Engaging Communities Through Issues Forums


In this section, we answer two questions:

1) Who is this guide for?

2) How should I use the guide?

We leave you to answer the question: Is this guide for you?

Who is This Guide For?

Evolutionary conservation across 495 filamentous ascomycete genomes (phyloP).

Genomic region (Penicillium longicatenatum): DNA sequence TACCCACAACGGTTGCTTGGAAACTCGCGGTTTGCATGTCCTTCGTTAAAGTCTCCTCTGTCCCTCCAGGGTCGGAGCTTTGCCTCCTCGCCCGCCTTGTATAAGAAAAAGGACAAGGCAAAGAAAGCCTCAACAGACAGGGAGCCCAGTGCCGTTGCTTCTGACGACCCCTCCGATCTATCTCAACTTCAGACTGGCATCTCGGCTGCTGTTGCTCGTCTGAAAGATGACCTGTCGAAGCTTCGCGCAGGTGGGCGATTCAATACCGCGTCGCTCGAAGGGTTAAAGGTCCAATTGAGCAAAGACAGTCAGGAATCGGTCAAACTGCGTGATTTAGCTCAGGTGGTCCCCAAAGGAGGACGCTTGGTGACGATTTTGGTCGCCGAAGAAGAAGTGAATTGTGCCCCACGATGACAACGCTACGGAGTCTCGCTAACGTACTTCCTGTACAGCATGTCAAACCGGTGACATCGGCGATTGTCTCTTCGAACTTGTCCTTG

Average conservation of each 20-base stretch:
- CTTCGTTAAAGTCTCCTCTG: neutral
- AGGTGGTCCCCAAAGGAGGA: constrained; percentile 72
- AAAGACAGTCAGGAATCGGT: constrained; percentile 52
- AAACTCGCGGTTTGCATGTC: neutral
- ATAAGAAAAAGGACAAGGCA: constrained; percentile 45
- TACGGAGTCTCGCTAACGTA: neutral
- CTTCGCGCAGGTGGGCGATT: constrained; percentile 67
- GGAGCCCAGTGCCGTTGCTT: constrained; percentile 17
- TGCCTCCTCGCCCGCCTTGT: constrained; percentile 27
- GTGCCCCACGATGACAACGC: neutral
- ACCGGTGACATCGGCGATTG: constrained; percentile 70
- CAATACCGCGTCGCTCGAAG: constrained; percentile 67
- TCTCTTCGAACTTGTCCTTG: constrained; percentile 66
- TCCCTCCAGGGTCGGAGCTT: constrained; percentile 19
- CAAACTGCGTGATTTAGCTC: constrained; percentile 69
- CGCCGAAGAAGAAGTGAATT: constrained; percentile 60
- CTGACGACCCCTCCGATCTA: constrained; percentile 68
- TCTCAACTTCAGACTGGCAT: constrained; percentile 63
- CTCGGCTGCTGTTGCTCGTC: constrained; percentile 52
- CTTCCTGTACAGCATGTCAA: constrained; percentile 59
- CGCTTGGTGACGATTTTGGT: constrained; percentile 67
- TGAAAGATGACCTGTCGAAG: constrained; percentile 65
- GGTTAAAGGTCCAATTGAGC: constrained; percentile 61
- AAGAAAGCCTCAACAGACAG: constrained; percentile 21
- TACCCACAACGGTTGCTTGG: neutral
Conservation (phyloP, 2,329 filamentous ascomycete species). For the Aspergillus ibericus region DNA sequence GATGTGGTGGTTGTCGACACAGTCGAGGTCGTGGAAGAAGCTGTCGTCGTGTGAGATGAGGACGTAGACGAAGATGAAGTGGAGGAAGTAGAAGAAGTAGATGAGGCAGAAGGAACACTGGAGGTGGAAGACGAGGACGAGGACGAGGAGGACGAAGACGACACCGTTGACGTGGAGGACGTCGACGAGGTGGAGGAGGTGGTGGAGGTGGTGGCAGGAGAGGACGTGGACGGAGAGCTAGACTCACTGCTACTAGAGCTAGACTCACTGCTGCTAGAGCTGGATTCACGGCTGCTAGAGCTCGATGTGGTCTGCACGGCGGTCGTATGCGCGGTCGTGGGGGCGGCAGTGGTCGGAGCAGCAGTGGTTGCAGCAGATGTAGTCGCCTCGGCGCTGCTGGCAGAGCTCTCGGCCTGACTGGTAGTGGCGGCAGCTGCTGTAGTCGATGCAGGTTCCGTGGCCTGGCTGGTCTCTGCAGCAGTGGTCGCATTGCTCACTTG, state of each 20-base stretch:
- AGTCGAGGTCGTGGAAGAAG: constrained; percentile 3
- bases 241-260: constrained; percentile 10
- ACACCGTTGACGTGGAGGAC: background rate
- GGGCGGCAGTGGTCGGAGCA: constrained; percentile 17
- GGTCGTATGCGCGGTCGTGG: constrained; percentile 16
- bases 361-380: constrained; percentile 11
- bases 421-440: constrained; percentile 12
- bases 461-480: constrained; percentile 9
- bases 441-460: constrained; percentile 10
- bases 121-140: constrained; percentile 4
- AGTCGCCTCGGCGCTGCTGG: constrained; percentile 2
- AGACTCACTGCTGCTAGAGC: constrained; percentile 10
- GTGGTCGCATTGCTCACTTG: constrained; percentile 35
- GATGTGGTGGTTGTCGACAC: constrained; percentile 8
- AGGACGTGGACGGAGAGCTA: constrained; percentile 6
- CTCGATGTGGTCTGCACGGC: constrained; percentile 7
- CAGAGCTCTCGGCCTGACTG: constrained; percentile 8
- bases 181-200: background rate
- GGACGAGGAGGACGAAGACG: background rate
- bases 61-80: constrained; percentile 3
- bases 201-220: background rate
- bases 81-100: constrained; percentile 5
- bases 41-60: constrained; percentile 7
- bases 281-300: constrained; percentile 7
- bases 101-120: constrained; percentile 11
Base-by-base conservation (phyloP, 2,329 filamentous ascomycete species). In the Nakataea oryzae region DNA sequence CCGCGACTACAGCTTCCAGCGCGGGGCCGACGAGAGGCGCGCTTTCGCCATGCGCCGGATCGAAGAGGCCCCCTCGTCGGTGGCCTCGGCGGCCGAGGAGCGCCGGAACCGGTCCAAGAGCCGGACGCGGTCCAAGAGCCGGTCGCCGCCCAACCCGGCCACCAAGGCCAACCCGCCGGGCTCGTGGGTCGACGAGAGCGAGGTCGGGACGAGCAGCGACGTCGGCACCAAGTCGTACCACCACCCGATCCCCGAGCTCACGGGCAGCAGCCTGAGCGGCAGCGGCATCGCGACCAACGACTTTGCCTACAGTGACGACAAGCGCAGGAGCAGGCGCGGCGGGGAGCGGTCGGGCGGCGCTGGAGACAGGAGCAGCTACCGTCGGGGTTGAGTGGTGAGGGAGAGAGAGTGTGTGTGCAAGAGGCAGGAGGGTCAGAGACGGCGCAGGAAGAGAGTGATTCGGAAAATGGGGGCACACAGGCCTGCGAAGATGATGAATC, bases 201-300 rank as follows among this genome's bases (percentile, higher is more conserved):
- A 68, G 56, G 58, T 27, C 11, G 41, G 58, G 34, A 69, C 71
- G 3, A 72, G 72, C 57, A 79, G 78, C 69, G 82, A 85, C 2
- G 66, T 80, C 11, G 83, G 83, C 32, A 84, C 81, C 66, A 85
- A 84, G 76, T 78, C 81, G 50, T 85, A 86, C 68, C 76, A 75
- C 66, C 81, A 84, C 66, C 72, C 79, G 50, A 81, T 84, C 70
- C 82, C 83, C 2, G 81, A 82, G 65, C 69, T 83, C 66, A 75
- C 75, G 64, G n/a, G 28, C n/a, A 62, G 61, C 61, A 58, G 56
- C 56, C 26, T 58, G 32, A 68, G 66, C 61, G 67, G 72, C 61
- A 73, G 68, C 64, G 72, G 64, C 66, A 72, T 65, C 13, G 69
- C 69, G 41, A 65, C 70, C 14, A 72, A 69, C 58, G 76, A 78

Seaman Knapp, known to many of us as the Father of Extension, reportedly advised new faculty against ever referring to themselves as ‘experts.’ More than 100 years ago, new Extension agents in Ohio were introduced to their communities as ‘not a man who comes to criticize existing methods and force his own ideas but is rather a clearing house where all may bring their problems and work them out together.’ … By working in this way, we become a partner in co-creating solutions to issues people care about. The ‘work’ therefore involves bringing local knowledge and scienc e-based information together in a manner that recognizes and honors both. (Rennekamp, 2016). This guide is for any professional working in any field — agriculture, community, family, finance, health — along with decision makers who are working on complex issues. It is for individuals who are interested in making change across and within community sectors. It is for professionals who are looking for a way to break down complex systems level public issues into comprehensible pieces that can be acted upon. This guide is for those professionals who see public issues education as a means of addressing issues that call for solutions that go beyond technical or disciplinary expertise. It is for those who understand that public issues require engagement of the public and an integrated perspective — as called for by participants in a national study of Extension’s involvement in issues (Gerrior et al., 2009). Participants in that study believed that public issues education would benefit from a more integrated approach. This guide is also for professionals who are dedicated to building resilient food and farming systems. Our Story began with addressing farm stressors and building resilience. This guide is organized to provide background information about how to conduct a forum, but our experience is motivated by addressing issues that, if addressed, would ultimately build vital and resilient farms. Our Story will provide more of this detail. We also wanted to share that we created a Farm and Farm Family Risk and Resilience Logic Model that focuses on outcomes for stakeholders and decision makers. This logic model can be found in Appendix 1: Stakeholder Logic Model for Linking Farm Vitality and Health. The logic model can save individual prof essionals’ time in developing programs; can serve as a basis for working with multiple professionals; and can provide a common base for assessing the extent to which multiple professionals are increasing the likelihood of reaching the intended short, medium, and long-term outcomes. Radke and Chazdon (2015) noted that informed decisions were not enough — that the public had to become engaged. They described their Model for Civic Engagement shown in Figure 1. This model could help Extension educators think about how it applies to forums.


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